Defenders of Freedom

Thomas Byrne: ‘It was good for me’

Thomas “Red” Byrne may no longer be a young man, but he still appears every bit the U.S. Marine.

Husky and fit, Byrne, 85, recalled his days serving as a young Marine more than 60 years ago.

From 1953 to 1956, Byrne served as a telephone lineman overseas and stateside.

“I kept the telephone lines in service,” he said. “Whatever it took to keep communications running.”

Byrne keeps a photograph album of his days in the military. Included is a color picture of him working on a utility pole.

He might have ended up fighting a war, but by the time he was going through boot camp at Camp Pendleton, Calif., a truce had been called in the Korean Conflict involving U.S. troops.

He did go through combat training before being shipped off to Korea, working as a telephone lineman as part of an 11-man squad.

Byrne, a graduate of the former St. Mary’s High School, said he joined the Marines to prevent from being drafted.

He said he was somewhat gung ho about going to Korea with the possibility of fighting for his country.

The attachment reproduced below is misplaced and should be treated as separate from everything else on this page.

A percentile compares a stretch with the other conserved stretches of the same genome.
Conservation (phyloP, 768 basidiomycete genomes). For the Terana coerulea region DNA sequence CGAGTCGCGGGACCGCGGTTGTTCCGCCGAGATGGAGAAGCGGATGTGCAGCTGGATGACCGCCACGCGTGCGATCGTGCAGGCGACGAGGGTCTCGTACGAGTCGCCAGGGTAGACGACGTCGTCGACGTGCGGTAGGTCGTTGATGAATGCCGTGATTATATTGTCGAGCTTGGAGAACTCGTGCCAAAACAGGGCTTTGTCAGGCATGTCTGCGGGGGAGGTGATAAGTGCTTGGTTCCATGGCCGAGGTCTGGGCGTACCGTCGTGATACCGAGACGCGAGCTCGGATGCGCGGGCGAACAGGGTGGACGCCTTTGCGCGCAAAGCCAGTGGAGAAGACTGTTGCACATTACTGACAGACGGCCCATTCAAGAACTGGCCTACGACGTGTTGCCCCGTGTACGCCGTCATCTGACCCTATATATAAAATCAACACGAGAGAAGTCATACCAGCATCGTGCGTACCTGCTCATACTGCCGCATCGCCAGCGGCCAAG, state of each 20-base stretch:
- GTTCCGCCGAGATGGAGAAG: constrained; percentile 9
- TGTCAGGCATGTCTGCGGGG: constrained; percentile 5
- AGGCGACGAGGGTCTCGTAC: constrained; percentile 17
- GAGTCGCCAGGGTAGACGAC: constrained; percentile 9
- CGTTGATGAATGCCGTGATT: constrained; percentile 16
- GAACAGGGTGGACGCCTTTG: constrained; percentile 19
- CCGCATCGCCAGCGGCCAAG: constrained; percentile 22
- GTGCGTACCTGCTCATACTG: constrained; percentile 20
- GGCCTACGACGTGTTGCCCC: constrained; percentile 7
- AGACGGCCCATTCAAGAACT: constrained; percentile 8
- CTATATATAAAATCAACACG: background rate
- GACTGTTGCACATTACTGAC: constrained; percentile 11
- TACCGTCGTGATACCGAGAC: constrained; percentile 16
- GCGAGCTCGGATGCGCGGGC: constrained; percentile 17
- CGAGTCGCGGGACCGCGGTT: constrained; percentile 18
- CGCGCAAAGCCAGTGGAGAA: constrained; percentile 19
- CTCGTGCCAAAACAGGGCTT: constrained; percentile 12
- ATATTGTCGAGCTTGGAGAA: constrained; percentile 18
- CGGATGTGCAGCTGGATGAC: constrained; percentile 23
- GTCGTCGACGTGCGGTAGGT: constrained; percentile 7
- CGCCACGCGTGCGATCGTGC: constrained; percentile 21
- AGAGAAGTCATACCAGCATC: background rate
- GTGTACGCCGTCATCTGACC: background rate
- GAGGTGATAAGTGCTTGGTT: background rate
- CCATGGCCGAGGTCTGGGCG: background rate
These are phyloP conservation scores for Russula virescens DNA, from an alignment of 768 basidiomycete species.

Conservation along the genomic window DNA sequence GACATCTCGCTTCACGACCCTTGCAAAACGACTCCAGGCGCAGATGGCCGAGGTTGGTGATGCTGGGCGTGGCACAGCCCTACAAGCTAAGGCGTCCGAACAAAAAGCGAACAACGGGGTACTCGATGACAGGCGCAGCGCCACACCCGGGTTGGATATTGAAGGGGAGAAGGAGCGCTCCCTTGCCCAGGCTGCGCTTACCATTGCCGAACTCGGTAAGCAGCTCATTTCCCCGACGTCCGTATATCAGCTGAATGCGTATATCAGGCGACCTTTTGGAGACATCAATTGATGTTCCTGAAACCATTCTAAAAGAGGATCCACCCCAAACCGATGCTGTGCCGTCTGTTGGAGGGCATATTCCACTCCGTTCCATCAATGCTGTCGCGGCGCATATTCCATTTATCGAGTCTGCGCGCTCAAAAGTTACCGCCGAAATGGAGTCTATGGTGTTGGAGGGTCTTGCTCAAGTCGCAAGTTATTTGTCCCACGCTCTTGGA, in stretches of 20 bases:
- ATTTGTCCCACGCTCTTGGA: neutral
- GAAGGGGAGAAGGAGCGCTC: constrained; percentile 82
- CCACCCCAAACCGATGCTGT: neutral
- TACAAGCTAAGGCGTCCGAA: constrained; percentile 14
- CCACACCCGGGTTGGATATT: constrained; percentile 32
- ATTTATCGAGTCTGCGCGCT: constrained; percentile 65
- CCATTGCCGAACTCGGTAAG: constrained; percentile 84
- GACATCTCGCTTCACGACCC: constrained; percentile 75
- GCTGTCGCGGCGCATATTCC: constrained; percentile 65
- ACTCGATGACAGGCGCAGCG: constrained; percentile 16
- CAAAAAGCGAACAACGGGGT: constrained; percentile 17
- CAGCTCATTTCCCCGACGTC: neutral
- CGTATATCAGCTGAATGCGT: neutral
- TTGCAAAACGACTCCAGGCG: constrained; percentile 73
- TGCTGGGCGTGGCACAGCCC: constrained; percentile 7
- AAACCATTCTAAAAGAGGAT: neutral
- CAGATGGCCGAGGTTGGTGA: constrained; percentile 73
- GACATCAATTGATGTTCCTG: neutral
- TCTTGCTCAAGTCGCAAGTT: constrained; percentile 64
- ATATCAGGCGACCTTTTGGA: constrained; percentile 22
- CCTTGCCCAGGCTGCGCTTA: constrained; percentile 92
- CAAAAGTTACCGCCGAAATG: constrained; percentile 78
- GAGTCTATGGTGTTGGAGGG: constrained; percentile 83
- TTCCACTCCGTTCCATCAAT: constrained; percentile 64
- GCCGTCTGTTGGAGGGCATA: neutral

Byrne and five other young men from the Williamsport area went into the Marines together.

They included Jon Stryer and Albert “Bucky” Lambert.

Stryker, he recalled, had the bunk just above him in boot camp.

Boot camp, he recalled, as “kind of crazy,” at least for the first few days.

But it was also a busy time, and he learned the Marine way of doing things.

“It was good training,” he said. “It was good for me.”

After his enlistment ended, Byrne came back to Lycoming County and worked odd jobs.

He studied tool and design at the former Williamsport Technical Institute and later worked a short stint as a deputy sheriff.

Eventually, he went to work for PennDOT, first in Montoursville and later in Harrisburg

In 1994, he retired and settled in Loyalsock Township with his wife, the former Sue Heinz, of Shunk, Sullivan County.

The couple raised a son and daughter. Byrne also has a son from a previous marriage.

These days, he spends time with veterans groups, including the Deer X-ing Detatchment, Ralston.

“It’s a good organization,” he said. “We have our own color guard. We help local people out in need.”

He is a life member of American Legion Post 104, Montoursville.

For a time, he was involved raising money for multiple sclerosis, a disease that crippled his mother.

Byrne and his wife spend a lot of time near Wellsville, N.Y. where they maintain a large property.

“It’s some place for Sue and me to get lost,” he said with a laugh.

He exercises daily.

Looking back on his military days, Byrne said while it’s not a time he would be particularly eager to repeat, he’s still glad he experienced it.